Uncanny Recognition: Queer Theory's Debt to the Gothic

By Rigby, Mair | Gothic Studies, May 2009 | Go to article overview

Uncanny Recognition: Queer Theory's Debt to the Gothic


Rigby, Mair, Gothic Studies


Since the advent of academic queer theory in the early 1990s, the proliferation of publications addressing queer reading possibilities in Gothic fiction suggest that Queer Studies and Gothic Studies may be considered complementary fields of inquiry. Queer theory has certainly enabled important developments in the theorisation of the Gothic, developments which have led the way towards new and exciting perspectives on the genre. From Sue Ellen Case's seminal 1991 essay, 'Tracking the Vampire' to George Haggerty's 2006 book Queer Gothic onwards, I would not hesitate to argue that this productive relationship has had a beneficial impact on Gothic Studies.1 But thinking about the queer theorisation of the Gothic only in terms of what queer theory has done for Gothic Studies might be a limiting way of approaching the subject. As Michael O' Rourke and David Collings have observed, it is not simply the case that the Gothic is always already queer; queer theory is also always already Gothic.2 In the queer tradition of shifting the reading lens, I would therefore like to turn the question around and consider how Gothic fiction has benefited queer theory. It is sometimes all too easy to view theory as illuminating literary texts and, in this essay, I will propose that the Gothic has had an equal, if not even more important, role in enabling the production of queer critical narratives.

Queer Theory Recognises the Gothic

Queer theorists recognise something powerfully compelling in the Gothic, something that keeps them returning to the genre for insights. This compulsion might itself be considered a little 'uncanny', in the sense that uncanny effects are often 'indissociably bound up with a sense of repetition or "coming back" - the return of the repressed . . . a compulsion to repeat'.3 I have certainly found myself returning repeatedly to Gothic horror fiction: a fan of the gruesome and spooky for as long as I can remember and an avid consumer of horror stories by the time I was in my early teens, the Gothic has since become one of my primary academic interests. This enthusiasm underscores my MA dissertation, PhD thesis and all my subsequent work, including, of course, this essay. Reading around the field, it soon becomes apparent that an interest in the Gothic compliments, and even encourages, an interest in GLBTQ Studies. Judith Halberstam, for instance, now more well-known for her work on transgender politics, published her first book on Gothic horror fiction.4 George Haggerty publishes on both the Gothic and the history of sexuality, bringing these concerns together in Queer Gothic.5 Eve Kosofsky Sedgwick, sometimes called 'the queen of queer theory', also began her scholarly career in the Gothic.6 In her groundbreaking books, she draws on the genre extensively to address the relationship between male homosocial desire and homophobia.7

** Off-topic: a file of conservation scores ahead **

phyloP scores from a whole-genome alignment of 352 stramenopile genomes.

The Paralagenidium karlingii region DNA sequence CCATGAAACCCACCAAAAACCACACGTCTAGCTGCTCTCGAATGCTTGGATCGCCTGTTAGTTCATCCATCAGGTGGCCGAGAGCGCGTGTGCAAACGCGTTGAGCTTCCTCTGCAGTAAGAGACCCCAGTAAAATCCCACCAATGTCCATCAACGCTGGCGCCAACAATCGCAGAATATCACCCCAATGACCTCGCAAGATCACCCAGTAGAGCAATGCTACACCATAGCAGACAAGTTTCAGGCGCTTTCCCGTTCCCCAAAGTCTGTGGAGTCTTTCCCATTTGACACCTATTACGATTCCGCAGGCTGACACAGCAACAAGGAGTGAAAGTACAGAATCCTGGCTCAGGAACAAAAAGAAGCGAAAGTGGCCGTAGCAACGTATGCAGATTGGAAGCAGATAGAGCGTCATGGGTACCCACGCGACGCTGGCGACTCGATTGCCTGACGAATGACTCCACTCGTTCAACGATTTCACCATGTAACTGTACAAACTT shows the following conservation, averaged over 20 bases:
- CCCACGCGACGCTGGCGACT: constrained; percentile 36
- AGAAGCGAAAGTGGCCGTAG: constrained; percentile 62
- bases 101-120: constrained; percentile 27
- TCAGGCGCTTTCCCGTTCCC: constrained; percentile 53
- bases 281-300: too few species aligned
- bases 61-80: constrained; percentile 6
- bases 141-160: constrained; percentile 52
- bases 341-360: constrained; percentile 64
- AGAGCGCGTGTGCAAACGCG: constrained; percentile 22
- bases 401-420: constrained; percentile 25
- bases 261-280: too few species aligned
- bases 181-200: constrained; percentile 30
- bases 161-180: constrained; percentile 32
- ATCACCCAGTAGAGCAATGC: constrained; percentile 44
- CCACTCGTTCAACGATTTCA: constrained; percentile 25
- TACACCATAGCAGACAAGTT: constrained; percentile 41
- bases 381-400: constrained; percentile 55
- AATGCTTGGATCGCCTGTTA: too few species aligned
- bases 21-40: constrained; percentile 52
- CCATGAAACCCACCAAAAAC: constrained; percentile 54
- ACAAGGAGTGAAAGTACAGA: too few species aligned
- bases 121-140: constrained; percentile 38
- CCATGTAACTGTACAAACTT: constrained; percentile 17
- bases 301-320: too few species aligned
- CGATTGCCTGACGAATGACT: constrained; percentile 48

Moreover, this sense of an affinity between the Gothic and Queer Studies is not only found in the work of specific theorists who have an interest in both fields of inquiry: at times the language and imagery of the Gothic seems to suffuse queer theory more generally. In the introduction to a collection of essays on lesbian and gay theory published in 1991, Diana Fuss comments on the contributors' persistence in referencing Gothic tropes: 'A striking feature of many of the essays collected in this volume is a fascination with the specter of abjection, a certain preoccupation with the figure of the homosexual as specter and phantom, as spirit and revenant, as abject and undead'.8 In her introduction, Fuss 'consistently draws attention to the intersections between sexuality and hauntology'.9 Underlying her observations is an implicit recognition that queer theory does not simply cast new light on the Gothic, and that it may even be truer to say that the Gothic enables Queer Studies. More recently, the impact that this productive relationship has had upon queer and Gothic scholarship is demonstrated in the collection of essays entitled Queering the Gothic, edited by William Hughes and Andrew Smith.

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